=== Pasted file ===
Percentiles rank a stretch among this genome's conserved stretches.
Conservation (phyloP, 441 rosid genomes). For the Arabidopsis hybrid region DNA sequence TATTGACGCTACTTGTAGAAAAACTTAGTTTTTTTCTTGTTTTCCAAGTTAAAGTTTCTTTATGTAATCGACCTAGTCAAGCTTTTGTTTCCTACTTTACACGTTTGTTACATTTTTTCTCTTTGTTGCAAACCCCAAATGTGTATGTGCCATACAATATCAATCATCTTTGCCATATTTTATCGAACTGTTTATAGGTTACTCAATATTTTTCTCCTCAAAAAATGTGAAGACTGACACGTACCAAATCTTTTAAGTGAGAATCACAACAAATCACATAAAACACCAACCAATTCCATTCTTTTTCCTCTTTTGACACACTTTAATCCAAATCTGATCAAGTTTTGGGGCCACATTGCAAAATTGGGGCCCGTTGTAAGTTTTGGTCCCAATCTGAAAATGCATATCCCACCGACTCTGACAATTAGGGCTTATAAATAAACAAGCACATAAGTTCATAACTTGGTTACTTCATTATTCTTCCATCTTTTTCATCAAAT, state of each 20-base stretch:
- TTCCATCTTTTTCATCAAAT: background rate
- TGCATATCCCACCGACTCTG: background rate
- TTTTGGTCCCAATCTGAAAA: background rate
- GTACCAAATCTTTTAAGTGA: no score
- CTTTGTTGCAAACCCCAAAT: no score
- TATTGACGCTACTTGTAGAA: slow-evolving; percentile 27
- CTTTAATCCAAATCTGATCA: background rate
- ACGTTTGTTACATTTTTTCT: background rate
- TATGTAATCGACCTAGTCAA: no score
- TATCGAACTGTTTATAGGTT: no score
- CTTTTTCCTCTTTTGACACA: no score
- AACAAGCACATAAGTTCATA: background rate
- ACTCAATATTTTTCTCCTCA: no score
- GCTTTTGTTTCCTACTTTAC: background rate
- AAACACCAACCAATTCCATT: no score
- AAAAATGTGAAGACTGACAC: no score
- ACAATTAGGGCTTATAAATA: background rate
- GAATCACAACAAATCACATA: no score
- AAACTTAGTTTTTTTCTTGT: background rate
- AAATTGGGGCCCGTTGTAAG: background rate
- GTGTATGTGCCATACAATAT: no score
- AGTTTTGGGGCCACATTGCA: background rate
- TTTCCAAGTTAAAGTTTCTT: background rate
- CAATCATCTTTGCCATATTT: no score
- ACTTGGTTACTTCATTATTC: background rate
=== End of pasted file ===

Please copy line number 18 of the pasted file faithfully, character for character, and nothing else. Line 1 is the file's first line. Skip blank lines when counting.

- AAAAATGTGAAGACTGACAC: no score